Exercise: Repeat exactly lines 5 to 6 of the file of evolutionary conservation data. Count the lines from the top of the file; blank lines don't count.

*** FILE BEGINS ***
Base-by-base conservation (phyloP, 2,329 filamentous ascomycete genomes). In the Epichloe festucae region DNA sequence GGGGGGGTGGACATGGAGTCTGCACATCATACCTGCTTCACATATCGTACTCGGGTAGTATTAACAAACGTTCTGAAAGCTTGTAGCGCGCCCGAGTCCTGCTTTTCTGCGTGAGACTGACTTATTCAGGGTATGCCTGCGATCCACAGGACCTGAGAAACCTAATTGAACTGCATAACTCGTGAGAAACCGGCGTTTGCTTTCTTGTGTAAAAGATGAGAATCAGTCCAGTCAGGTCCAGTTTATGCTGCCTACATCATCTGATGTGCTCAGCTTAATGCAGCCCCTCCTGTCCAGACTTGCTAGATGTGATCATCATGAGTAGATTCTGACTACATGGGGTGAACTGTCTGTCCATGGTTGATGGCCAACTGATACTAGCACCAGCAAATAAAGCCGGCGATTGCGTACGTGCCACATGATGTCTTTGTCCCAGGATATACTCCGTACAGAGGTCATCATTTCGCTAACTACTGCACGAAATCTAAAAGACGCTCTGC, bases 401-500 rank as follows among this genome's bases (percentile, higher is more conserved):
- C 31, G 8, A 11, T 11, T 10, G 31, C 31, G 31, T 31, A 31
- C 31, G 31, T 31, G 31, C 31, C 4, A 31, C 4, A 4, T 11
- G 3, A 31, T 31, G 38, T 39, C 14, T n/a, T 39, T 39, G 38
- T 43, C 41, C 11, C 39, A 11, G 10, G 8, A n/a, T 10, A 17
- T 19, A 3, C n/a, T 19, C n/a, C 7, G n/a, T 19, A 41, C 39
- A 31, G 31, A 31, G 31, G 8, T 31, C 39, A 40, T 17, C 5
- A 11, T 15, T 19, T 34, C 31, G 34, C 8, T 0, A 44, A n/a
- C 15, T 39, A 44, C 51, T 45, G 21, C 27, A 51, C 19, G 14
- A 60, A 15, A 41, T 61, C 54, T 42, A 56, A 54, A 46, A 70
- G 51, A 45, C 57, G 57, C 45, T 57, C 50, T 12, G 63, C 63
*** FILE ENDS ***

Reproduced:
- T 43, C 41, C 11, C 39, A 11, G 10, G 8, A n/a, T 10, A 17
- T 19, A 3, C n/a, T 19, C n/a, C 7, G n/a, T 19, A 41, C 39